Toward a Biophysical Evaluation of Forest Site Potential
Abstract:Soil characteristics, soil moisture, radiation exchange, and temperature regimes on adjacent 20 percent north- and south-facing slopes suggest that, in areas of high summer precipitation, marked differences in growth are not associated with soil moisture differences. During midday periods on south-facing slopes, it appears that 1) super-optimum temperatures for net assimilation occur frequently in forest canopies, 2) lower soil temperatures limit the absorption of available water, and 3) higher canopy temperatures increase the transpiration demand, create leaf water deficits earlier in the day, and magnify the midday depression of net assimilation. Forest Sci. 20: 145-154.
Document Type: Journal Article
Affiliations: Former Graduate Research Assistant, Division of Forestry, West Virginia University, Morgantown, 26506
Publication date: 1974-06-01
More about this publication?
- Forest Science is a peer-reviewed journal publishing fundamental and applied research that explores all aspects of natural and social sciences as they apply to the function and management of the forested ecosystems of the world. Topics include silviculture, forest management, biometrics, economics, entomology & pathology, fire & fuels management, forest ecology, genetics & tree improvement, geospatial technologies, harvesting & utilization, landscape ecology, operations research, forest policy, physiology, recreation, social sciences, soils & hydrology, and wildlife management.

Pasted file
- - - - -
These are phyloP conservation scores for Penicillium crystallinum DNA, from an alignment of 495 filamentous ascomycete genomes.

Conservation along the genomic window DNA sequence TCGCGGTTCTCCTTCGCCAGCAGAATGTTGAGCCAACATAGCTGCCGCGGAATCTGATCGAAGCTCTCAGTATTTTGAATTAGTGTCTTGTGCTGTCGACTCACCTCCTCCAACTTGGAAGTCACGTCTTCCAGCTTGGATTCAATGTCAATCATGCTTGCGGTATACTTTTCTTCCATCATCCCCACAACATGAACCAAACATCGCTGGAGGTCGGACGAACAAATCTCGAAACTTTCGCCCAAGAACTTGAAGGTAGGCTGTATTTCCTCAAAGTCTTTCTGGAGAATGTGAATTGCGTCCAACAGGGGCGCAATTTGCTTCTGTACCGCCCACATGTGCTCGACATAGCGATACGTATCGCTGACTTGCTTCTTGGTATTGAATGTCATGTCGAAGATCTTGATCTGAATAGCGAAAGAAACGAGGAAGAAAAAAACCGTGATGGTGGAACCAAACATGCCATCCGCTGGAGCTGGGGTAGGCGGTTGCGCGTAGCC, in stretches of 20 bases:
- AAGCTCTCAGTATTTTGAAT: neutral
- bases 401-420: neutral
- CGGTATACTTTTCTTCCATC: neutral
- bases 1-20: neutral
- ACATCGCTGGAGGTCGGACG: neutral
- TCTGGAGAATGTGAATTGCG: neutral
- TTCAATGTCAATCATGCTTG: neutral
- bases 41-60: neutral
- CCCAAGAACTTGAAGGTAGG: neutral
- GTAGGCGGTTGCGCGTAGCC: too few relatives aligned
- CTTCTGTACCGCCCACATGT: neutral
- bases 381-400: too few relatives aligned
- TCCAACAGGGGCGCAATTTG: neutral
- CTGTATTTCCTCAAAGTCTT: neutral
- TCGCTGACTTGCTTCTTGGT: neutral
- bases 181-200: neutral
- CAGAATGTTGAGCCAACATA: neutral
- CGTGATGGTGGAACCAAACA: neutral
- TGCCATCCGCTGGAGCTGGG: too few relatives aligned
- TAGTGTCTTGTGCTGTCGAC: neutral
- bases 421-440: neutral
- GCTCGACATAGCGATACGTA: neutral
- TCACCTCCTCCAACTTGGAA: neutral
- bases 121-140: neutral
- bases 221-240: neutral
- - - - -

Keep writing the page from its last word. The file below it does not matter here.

Forest Science is published bimonthly in February, April, June, August, October, and December.
2015 Impact Factor: 1.702
Ranking: 16 of 66 in forestry
Average time from submission to first decision: 62.5 days*
June 1, 2016 to Feb. 28, 2017
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Journal of Forestry
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